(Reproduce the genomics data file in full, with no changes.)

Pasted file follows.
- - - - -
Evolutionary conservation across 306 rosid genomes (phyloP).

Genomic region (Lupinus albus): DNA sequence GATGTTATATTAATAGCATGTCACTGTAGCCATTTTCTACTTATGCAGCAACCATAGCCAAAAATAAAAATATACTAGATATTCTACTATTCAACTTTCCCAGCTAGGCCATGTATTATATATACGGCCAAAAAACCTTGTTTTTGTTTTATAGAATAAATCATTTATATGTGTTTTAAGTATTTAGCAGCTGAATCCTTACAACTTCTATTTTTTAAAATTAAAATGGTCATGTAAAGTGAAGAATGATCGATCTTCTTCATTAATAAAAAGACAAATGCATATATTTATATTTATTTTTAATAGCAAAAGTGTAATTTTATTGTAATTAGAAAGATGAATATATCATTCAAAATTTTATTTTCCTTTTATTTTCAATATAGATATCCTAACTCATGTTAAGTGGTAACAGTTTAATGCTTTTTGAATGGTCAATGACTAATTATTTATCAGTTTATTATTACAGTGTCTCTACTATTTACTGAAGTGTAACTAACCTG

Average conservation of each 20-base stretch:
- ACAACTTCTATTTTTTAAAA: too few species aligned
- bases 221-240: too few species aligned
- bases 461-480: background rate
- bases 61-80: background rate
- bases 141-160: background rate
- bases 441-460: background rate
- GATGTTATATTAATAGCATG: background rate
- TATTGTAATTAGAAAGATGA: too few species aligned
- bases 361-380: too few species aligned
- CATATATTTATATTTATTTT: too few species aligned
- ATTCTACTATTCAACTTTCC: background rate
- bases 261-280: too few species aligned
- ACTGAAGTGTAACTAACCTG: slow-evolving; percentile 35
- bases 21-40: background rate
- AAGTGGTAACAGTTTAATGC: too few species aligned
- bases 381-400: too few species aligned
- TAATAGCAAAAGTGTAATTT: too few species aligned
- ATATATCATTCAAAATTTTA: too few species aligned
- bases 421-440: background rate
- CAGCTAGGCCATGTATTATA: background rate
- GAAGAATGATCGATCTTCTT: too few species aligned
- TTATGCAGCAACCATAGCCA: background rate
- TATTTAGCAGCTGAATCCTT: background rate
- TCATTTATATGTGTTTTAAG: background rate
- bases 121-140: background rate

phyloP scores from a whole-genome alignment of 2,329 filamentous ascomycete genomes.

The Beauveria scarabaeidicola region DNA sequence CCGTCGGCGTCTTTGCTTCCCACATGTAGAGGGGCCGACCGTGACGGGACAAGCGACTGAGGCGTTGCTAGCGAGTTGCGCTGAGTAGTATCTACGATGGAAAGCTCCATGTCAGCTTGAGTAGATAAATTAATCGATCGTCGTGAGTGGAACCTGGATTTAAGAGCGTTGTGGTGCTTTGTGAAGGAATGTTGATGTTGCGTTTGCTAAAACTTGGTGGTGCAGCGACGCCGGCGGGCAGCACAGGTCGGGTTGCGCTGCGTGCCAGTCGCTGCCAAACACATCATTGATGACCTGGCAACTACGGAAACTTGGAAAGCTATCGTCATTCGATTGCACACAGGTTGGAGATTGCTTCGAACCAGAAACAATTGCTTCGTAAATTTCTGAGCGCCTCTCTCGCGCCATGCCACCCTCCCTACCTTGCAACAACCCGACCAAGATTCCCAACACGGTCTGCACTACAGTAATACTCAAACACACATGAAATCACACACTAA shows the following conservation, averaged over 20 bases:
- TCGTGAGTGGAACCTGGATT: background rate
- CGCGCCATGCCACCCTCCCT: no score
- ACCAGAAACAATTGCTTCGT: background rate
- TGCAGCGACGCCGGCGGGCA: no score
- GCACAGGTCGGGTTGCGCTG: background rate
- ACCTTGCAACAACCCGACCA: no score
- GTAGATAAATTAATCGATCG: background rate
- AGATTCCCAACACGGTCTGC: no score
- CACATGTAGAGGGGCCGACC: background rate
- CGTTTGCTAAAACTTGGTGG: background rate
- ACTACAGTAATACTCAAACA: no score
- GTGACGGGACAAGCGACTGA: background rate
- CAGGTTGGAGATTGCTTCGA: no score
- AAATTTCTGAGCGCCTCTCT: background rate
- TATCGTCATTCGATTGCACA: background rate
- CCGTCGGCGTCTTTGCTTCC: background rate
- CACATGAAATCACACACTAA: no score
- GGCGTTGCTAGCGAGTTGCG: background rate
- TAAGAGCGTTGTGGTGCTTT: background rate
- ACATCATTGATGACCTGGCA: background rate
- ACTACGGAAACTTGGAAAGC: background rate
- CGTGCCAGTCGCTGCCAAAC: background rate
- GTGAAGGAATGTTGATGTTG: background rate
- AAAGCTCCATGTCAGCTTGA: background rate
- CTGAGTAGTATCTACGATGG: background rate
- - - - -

Evolutionary conservation across 306 rosid genomes (phyloP).

Genomic region (Lupinus albus): DNA sequence GATGTTATATTAATAGCATGTCACTGTAGCCATTTTCTACTTATGCAGCAACCATAGCCAAAAATAAAAATATACTAGATATTCTACTATTCAACTTTCCCAGCTAGGCCATGTATTATATATACGGCCAAAAAACCTTGTTTTTGTTTTATAGAATAAATCATTTATATGTGTTTTAAGTATTTAGCAGCTGAATCCTTACAACTTCTATTTTTTAAAATTAAAATGGTCATGTAAAGTGAAGAATGATCGATCTTCTTCATTAATAAAAAGACAAATGCATATATTTATATTTATTTTTAATAGCAAAAGTGTAATTTTATTGTAATTAGAAAGATGAATATATCATTCAAAATTTTATTTTCCTTTTATTTTCAATATAGATATCCTAACTCATGTTAAGTGGTAACAGTTTAATGCTTTTTGAATGGTCAATGACTAATTATTTATCAGTTTATTATTACAGTGTCTCTACTATTTACTGAAGTGTAACTAACCTG

Average conservation of each 20-base stretch:
- ACAACTTCTATTTTTTAAAA: too few species aligned
- bases 221-240: too few species aligned
- bases 461-480: background rate
- bases 61-80: background rate
- bases 141-160: background rate
- bases 441-460: background rate
- GATGTTATATTAATAGCATG: background rate
- TATTGTAATTAGAAAGATGA: too few species aligned
- bases 361-380: too few species aligned
- CATATATTTATATTTATTTT: too few species aligned
- ATTCTACTATTCAACTTTCC: background rate
- bases 261-280: too few species aligned
- ACTGAAGTGTAACTAACCTG: slow-evolving; percentile 35
- bases 21-40: background rate
- AAGTGGTAACAGTTTAATGC: too few species aligned
- bases 381-400: too few species aligned
- TAATAGCAAAAGTGTAATTT: too few species aligned
- ATATATCATTCAAAATTTTA: too few species aligned
- bases 421-440: background rate
- CAGCTAGGCCATGTATTATA: background rate
- GAAGAATGATCGATCTTCTT: too few species aligned
- TTATGCAGCAACCATAGCCA: background rate
- TATTTAGCAGCTGAATCCTT: background rate
- TCATTTATATGTGTTTTAAG: background rate
- bases 121-140: background rate

phyloP scores from a whole-genome alignment of 2,329 filamentous ascomycete genomes.

The Beauveria scarabaeidicola region DNA sequence CCGTCGGCGTCTTTGCTTCCCACATGTAGAGGGGCCGACCGTGACGGGACAAGCGACTGAGGCGTTGCTAGCGAGTTGCGCTGAGTAGTATCTACGATGGAAAGCTCCATGTCAGCTTGAGTAGATAAATTAATCGATCGTCGTGAGTGGAACCTGGATTTAAGAGCGTTGTGGTGCTTTGTGAAGGAATGTTGATGTTGCGTTTGCTAAAACTTGGTGGTGCAGCGACGCCGGCGGGCAGCACAGGTCGGGTTGCGCTGCGTGCCAGTCGCTGCCAAACACATCATTGATGACCTGGCAACTACGGAAACTTGGAAAGCTATCGTCATTCGATTGCACACAGGTTGGAGATTGCTTCGAACCAGAAACAATTGCTTCGTAAATTTCTGAGCGCCTCTCTCGCGCCATGCCACCCTCCCTACCTTGCAACAACCCGACCAAGATTCCCAACACGGTCTGCACTACAGTAATACTCAAACACACATGAAATCACACACTAA shows the following conservation, averaged over 20 bases:
- TCGTGAGTGGAACCTGGATT: background rate
- CGCGCCATGCCACCCTCCCT: no score
- ACCAGAAACAATTGCTTCGT: background rate
- TGCAGCGACGCCGGCGGGCA: no score
- GCACAGGTCGGGTTGCGCTG: background rate
- ACCTTGCAACAACCCGACCA: no score
- GTAGATAAATTAATCGATCG: background rate
- AGATTCCCAACACGGTCTGC: no score
- CACATGTAGAGGGGCCGACC: background rate
- CGTTTGCTAAAACTTGGTGG: background rate
- ACTACAGTAATACTCAAACA: no score
- GTGACGGGACAAGCGACTGA: background rate
- CAGGTTGGAGATTGCTTCGA: no score
- AAATTTCTGAGCGCCTCTCT: background rate
- TATCGTCATTCGATTGCACA: background rate
- CCGTCGGCGTCTTTGCTTCC: background rate
- CACATGAAATCACACACTAA: no score
- GGCGTTGCTAGCGAGTTGCG: background rate
- TAAGAGCGTTGTGGTGCTTT: background rate
- ACATCATTGATGACCTGGCA: background rate
- ACTACGGAAACTTGGAAAGC: background rate
- CGTGCCAGTCGCTGCCAAAC: background rate
- GTGAAGGAATGTTGATGTTG: background rate
- AAAGCTCCATGTCAGCTTGA: background rate
- CTGAGTAGTATCTACGATGG: background rate